Hassan Hassan writes: At the peak of ISIL’s military momentum in 2014, the Iraqi city of Haditha was in the middle of it all. From its northwestern tip, ISIL had seized areas that stretched to Aleppo. The group’s territorial depth east of the city extended to the Jordanian border. The militants also seized Tikrit, west of the city, and Baghdadi to its south. The group enforced a siege around the city that would last for two years.
Haditha’s remarkable resistance is even more impressive given that ISIL saw the city in western Anbar as a vital prize. In September 2014, ISIL tried to take control of the Haditha Dam, Iraq’s second largest hydroelectric facility after the Mosul Dam. In May 2015, ISIL’s takeover of Ramadi deepened Haditha’s isolation from the south.
But Haditha still survived the pressure from ISIL. In an audio statement released one month after ISIL took over Ramadi, ISIL’s former spokesman specifically mentioned Haditha as a top priority for the group. In particular, he singled out the Jaghayfa tribe that led the effort to protect the city.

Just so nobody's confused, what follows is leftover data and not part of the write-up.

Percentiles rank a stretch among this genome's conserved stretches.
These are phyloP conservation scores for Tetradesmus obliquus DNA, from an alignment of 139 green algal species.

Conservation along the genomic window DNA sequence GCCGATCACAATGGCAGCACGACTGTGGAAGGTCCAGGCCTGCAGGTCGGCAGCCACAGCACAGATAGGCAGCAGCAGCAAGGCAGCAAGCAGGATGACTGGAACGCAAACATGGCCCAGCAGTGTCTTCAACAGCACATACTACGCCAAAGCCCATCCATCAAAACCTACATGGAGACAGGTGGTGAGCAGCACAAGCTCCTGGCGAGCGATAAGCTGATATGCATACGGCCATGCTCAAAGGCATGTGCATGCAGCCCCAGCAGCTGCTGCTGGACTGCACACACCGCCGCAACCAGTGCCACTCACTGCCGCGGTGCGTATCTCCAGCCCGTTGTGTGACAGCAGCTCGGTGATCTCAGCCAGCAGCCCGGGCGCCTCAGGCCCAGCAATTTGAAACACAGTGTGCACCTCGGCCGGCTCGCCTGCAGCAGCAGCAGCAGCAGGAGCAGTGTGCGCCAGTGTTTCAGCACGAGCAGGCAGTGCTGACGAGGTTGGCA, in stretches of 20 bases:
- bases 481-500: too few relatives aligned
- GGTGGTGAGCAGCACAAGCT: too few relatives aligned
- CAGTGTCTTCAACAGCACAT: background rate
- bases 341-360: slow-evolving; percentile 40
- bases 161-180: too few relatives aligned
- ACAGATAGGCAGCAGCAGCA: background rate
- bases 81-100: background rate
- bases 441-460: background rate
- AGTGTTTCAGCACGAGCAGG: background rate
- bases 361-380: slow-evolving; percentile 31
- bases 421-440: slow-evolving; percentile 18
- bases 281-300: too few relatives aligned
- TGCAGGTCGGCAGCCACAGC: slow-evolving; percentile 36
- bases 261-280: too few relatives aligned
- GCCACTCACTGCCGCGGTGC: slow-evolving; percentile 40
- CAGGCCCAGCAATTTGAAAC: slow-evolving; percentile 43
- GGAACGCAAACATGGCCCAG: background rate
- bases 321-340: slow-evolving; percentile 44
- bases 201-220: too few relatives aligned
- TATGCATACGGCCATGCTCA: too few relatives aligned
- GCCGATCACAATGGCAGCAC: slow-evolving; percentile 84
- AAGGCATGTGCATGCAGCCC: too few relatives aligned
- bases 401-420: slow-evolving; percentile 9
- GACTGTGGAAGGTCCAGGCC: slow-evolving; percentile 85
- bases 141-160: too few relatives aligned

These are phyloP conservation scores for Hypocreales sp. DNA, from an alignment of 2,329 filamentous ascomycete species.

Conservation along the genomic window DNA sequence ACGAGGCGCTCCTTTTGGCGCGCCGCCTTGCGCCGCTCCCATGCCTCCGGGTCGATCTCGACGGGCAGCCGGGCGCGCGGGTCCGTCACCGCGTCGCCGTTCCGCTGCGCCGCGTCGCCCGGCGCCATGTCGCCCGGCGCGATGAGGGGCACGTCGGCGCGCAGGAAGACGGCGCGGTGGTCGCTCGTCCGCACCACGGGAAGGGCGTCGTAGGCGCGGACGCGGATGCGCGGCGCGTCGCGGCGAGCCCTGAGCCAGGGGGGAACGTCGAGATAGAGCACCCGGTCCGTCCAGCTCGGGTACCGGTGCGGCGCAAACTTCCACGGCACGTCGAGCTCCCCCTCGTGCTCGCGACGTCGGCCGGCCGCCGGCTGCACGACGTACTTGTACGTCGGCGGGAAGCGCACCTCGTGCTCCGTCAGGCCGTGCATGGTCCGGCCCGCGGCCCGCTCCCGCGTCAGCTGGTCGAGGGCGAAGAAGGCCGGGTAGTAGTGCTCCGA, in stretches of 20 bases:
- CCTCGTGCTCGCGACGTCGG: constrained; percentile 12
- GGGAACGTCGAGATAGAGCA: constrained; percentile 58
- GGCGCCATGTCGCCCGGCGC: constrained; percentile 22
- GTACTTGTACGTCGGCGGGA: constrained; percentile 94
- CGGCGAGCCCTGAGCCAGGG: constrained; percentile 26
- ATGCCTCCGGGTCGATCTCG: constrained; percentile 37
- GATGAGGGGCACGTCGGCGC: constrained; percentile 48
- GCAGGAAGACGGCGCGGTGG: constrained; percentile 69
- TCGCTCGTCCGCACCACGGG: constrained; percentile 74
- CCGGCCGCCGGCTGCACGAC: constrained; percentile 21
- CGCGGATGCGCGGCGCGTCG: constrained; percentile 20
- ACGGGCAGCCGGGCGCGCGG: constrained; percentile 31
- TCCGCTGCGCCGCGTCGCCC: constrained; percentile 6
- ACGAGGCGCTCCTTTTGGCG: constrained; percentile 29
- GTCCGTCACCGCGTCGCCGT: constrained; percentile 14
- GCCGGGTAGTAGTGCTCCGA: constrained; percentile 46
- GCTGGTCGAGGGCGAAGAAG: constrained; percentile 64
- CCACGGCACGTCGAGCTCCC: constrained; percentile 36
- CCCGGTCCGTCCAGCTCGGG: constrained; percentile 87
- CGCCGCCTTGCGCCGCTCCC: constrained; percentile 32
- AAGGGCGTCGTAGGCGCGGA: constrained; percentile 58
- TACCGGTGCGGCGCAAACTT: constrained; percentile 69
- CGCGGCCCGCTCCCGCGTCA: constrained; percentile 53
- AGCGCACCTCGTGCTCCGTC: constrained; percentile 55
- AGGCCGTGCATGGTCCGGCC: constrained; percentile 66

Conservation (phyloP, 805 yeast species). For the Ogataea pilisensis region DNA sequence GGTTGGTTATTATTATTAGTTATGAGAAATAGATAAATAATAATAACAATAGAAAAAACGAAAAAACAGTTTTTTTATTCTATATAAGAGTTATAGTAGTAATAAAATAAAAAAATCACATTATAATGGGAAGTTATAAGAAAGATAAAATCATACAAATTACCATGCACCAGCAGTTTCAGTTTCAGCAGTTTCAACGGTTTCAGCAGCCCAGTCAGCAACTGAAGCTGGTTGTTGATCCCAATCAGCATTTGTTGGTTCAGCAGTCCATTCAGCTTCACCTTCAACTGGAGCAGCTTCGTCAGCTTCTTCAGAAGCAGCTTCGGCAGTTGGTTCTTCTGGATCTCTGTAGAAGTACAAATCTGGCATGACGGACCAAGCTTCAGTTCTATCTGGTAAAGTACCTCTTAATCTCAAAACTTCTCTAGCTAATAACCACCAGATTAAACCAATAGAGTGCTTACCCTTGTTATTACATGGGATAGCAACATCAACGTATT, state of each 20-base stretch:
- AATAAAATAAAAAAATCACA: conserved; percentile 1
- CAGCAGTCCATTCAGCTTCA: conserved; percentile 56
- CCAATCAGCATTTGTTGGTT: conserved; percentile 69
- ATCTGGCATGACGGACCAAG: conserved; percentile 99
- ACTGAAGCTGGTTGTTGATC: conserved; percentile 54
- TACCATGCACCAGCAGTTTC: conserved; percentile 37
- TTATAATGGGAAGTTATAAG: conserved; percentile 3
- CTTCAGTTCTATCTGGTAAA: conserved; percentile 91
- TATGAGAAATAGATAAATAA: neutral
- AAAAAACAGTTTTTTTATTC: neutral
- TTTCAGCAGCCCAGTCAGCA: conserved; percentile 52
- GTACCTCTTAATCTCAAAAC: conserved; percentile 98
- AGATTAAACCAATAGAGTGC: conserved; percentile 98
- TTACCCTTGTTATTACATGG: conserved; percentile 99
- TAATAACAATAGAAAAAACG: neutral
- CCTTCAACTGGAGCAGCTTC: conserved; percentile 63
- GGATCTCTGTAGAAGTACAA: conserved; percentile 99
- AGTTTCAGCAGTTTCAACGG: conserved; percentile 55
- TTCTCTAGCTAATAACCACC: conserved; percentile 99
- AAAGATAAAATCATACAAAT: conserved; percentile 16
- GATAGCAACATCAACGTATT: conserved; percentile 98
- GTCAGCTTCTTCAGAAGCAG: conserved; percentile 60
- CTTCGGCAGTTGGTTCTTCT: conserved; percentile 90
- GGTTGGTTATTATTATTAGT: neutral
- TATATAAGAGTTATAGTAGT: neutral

“If we do overrun Haditha before they repent, we won’t spare anyone until it is said that there used to be Jaghayfa here and homes for Jaghayfa,” said Abu Muhammad Al Adnani, who was killed in an American attack in August.
Attempts to take the city further intensified after Adnani’s speech. As the operation to expel ISIL from Mosul enters its second month and the campaign to isolate Raqqa enters its third week, the story of little-known towns such as Haditha deserves attention. ISIL swept through cities such as Mosul and Raqqa with relative ease but, despite all odds, failed to take ones such as Haditha. [Continue reading…]